Developing Countries Lag Behind the US and UK in Contributing to Institutional Repository Literature

Heather L Coates


A Review of:
Bhardwaj, R. K. (2014). Institutional repository literature: A bibliometric analysis. Science &Technology Libraries, 33(2), 185-202.


Objective – Quantify the IR literature across the world by identifying countries with relatively high concentration of articles, describing the distribution of the literature by language, author (institutional and individual), journal, and examining characteristics such as the transformative activity index, and authorship and citation patterns.

Design – This exploratory study of the literature used several bibliometric research methods to describe patterns and identify highly represented articles, authors, institutions, and journals.

Setting – The Library and Information Science Abstracts database.

Subjects – 436 articles from 118 journals.

Methods – Research articles and review papers published through December 31, 2012, were identified by searching Library and Information Science Abstracts (LISA). Citation data for the 436 articles selected was gathered from LISA and Scopus.

Main Results – The 436 articles from 118 journals had publication dates from 2001 through 2012, originated from 68 countries in 19 languages, and had authors affiliated with 159 institutions. The greatest number of institutional repository articles were published in 2011 while year-to-year growth was greatest from 2005-2006. Most highly represented were the United States and the United Kingdom, followed by India, Australia, and Spain.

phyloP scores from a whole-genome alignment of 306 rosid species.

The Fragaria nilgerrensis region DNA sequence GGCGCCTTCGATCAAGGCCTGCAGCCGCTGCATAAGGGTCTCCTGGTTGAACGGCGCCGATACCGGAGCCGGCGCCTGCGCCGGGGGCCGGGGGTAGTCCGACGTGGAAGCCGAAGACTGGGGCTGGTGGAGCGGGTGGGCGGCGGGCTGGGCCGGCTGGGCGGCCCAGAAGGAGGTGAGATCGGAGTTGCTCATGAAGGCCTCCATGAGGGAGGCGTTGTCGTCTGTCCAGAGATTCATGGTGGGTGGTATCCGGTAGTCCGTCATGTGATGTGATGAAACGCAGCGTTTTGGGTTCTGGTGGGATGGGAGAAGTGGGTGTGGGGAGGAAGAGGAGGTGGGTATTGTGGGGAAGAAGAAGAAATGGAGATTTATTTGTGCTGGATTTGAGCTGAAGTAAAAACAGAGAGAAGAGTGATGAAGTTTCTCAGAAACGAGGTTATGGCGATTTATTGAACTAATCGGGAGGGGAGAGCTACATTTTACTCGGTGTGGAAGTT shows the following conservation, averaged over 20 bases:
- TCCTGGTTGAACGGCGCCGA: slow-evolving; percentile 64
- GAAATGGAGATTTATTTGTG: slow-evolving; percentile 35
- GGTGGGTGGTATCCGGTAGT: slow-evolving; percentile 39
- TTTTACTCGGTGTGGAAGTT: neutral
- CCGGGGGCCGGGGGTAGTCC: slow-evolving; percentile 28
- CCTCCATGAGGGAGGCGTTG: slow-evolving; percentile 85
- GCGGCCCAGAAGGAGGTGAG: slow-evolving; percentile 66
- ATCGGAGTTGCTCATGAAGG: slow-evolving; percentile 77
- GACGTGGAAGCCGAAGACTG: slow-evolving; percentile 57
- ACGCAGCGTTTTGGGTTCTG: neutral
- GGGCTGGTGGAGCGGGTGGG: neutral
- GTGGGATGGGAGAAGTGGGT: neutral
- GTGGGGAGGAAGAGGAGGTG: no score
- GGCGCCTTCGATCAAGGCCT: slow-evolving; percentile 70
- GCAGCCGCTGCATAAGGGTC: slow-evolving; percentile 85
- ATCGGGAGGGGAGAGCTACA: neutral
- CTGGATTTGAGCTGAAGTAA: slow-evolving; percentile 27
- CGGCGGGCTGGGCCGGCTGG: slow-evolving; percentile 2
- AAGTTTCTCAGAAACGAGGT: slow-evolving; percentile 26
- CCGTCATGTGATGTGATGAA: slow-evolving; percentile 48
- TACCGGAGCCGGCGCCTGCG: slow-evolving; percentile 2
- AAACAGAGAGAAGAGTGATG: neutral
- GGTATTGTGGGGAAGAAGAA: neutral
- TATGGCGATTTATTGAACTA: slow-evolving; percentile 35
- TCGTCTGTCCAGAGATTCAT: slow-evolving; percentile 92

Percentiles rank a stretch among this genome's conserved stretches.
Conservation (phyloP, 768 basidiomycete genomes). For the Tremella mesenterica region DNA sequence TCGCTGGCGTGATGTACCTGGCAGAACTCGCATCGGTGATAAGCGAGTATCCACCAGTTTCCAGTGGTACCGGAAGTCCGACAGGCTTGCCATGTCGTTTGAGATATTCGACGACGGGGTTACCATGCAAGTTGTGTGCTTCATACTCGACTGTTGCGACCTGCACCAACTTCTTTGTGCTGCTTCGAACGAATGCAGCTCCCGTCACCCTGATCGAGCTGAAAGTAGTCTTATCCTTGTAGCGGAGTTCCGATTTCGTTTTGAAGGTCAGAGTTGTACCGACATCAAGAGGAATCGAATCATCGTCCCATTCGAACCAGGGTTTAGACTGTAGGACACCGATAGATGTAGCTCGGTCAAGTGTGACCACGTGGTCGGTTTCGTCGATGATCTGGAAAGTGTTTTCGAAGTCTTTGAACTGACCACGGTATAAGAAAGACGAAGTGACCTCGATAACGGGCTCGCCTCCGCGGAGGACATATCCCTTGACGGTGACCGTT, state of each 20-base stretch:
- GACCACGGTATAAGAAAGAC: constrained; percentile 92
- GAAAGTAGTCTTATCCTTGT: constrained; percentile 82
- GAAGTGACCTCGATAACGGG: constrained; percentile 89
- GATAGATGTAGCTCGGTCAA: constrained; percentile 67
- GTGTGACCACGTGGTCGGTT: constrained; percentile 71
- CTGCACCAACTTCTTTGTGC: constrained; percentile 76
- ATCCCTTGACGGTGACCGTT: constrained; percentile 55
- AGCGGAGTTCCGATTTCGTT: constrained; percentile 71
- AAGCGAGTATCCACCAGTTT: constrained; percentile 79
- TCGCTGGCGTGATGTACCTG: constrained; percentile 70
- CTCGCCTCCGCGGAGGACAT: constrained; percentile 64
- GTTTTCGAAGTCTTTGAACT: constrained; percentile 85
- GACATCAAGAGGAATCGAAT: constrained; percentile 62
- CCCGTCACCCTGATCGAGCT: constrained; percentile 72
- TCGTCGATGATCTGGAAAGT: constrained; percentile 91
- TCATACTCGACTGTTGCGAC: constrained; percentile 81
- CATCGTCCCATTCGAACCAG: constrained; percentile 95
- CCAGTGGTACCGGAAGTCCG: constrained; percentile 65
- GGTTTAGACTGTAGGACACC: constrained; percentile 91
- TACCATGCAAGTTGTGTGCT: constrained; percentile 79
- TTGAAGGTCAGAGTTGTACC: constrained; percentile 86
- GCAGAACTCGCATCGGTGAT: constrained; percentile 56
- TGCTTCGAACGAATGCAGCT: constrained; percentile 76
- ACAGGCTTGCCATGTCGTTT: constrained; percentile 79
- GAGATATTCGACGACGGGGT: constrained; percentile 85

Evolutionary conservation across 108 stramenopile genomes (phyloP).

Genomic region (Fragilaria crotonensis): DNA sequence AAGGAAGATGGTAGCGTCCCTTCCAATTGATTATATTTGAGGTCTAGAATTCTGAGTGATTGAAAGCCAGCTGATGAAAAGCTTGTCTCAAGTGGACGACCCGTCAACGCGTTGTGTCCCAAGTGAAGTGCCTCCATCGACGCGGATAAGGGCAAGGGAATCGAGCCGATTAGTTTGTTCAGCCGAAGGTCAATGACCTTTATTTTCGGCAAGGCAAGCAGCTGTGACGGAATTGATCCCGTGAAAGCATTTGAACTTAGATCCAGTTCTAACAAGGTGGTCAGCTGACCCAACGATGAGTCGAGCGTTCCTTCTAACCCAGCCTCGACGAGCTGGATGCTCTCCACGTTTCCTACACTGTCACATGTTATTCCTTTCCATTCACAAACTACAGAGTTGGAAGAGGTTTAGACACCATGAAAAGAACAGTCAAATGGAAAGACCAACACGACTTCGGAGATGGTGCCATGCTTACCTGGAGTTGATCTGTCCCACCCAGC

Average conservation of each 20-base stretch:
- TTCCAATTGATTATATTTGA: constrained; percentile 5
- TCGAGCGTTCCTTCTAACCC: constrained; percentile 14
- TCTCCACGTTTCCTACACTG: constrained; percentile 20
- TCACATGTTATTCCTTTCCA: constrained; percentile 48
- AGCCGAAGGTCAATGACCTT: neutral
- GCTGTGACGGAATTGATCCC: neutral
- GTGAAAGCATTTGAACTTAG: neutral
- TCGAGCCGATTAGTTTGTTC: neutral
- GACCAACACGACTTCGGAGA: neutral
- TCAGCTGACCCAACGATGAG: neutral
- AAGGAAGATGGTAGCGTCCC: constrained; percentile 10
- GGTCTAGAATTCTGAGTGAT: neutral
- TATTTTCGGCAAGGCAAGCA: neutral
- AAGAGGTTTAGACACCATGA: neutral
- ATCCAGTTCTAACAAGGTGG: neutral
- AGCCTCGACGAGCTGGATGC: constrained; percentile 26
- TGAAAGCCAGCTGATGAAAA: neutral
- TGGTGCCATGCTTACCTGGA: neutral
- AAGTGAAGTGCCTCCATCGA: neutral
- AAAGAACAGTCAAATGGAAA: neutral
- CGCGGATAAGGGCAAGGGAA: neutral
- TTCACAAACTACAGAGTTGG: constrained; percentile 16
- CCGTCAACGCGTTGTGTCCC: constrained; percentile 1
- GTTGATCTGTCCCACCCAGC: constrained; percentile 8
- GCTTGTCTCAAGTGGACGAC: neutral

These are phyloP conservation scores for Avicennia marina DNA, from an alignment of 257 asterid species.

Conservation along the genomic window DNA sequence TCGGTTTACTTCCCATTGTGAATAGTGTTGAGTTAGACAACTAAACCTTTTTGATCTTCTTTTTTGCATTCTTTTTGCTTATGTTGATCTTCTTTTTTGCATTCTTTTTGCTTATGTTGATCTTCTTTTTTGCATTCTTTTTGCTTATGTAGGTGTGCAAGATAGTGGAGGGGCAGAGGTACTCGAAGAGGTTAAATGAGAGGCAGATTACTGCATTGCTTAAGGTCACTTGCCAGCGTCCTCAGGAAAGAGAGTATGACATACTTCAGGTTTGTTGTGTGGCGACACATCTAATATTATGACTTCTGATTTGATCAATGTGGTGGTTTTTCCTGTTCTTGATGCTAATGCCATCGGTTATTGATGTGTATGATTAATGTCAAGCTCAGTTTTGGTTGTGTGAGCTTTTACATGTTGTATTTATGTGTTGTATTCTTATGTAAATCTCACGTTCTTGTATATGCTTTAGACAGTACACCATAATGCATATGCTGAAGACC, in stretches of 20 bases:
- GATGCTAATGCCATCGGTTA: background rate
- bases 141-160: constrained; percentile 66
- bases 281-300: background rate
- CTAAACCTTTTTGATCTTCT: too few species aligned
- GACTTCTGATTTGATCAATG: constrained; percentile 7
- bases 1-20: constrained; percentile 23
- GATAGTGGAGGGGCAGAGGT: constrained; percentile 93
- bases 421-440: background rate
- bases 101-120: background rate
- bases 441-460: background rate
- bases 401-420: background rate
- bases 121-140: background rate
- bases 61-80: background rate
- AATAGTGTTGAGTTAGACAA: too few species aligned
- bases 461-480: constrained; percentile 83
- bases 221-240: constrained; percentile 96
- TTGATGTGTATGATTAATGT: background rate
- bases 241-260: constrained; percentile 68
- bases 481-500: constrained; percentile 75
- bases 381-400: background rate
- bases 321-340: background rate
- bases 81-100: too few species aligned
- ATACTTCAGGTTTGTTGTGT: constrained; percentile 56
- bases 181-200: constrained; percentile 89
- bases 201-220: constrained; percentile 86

Twenty publishers were responsible for nearly half of the selected articles. The top four journals included OCLC Systems & Services, D-Lib Magazine, Serials Review, and Library Hi Tech. D-Lib Magazine alone published seven of the top 20 most cited articles. While most articles were written by a single author, the majority of the multiple author articles came from developed countries. Citation analysis reveals that the 436 articles were cited 2,071 times, for an average of 4.8 citations per article. However, 147 articles received no citations. The five most prolific authors were Elizabeth Yakel, Kim Jihyun, Karen Markey, Jingfeng Xia, and Sarika Sawant.

Conclusion – The author concludes that developing countries lag behind in establishing and publishing on institutional repositories and suggests that more authors will deposit in IR in the future. A proposed role for LIS professionals is to communicate the objectives, values, and principles behind institutional repositories.


institutional repositories; open access; digital collections; bibliometric analysis;

Full Text:



Evidence Based Library and Information Practice (EBLIP) | EBLIP on Twitter